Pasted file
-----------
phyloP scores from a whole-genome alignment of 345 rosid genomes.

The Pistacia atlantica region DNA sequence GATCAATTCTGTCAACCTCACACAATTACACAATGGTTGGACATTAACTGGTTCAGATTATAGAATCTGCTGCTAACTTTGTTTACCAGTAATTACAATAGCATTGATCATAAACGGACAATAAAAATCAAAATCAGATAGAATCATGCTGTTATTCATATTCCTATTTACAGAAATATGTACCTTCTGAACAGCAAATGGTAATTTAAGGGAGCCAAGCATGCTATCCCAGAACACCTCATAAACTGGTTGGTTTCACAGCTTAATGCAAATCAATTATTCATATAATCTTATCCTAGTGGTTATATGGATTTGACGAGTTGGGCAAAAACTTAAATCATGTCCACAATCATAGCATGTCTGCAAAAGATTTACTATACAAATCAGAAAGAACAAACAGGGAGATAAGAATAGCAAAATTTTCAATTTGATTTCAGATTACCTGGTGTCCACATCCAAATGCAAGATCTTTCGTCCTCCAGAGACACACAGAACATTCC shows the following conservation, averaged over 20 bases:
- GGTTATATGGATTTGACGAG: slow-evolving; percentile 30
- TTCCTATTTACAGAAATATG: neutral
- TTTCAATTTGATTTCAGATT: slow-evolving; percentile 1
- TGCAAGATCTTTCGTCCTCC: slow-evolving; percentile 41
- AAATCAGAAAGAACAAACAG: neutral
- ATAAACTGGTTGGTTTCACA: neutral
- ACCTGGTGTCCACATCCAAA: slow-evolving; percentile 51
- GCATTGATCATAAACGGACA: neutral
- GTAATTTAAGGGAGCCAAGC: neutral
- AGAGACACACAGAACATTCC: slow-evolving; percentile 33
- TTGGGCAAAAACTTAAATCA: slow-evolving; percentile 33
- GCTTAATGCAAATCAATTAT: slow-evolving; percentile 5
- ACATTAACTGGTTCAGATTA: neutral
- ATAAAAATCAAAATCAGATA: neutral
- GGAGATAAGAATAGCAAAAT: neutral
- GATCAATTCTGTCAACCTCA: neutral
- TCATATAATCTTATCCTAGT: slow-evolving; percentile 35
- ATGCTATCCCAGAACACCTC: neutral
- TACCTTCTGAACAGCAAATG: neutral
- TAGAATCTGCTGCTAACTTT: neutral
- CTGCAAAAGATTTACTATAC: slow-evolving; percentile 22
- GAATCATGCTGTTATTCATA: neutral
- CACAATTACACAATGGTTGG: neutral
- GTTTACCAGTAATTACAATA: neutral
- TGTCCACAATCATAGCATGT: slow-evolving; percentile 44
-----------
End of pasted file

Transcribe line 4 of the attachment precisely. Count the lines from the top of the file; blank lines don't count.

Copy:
- TTCCTATTTACAGAAATATG: neutral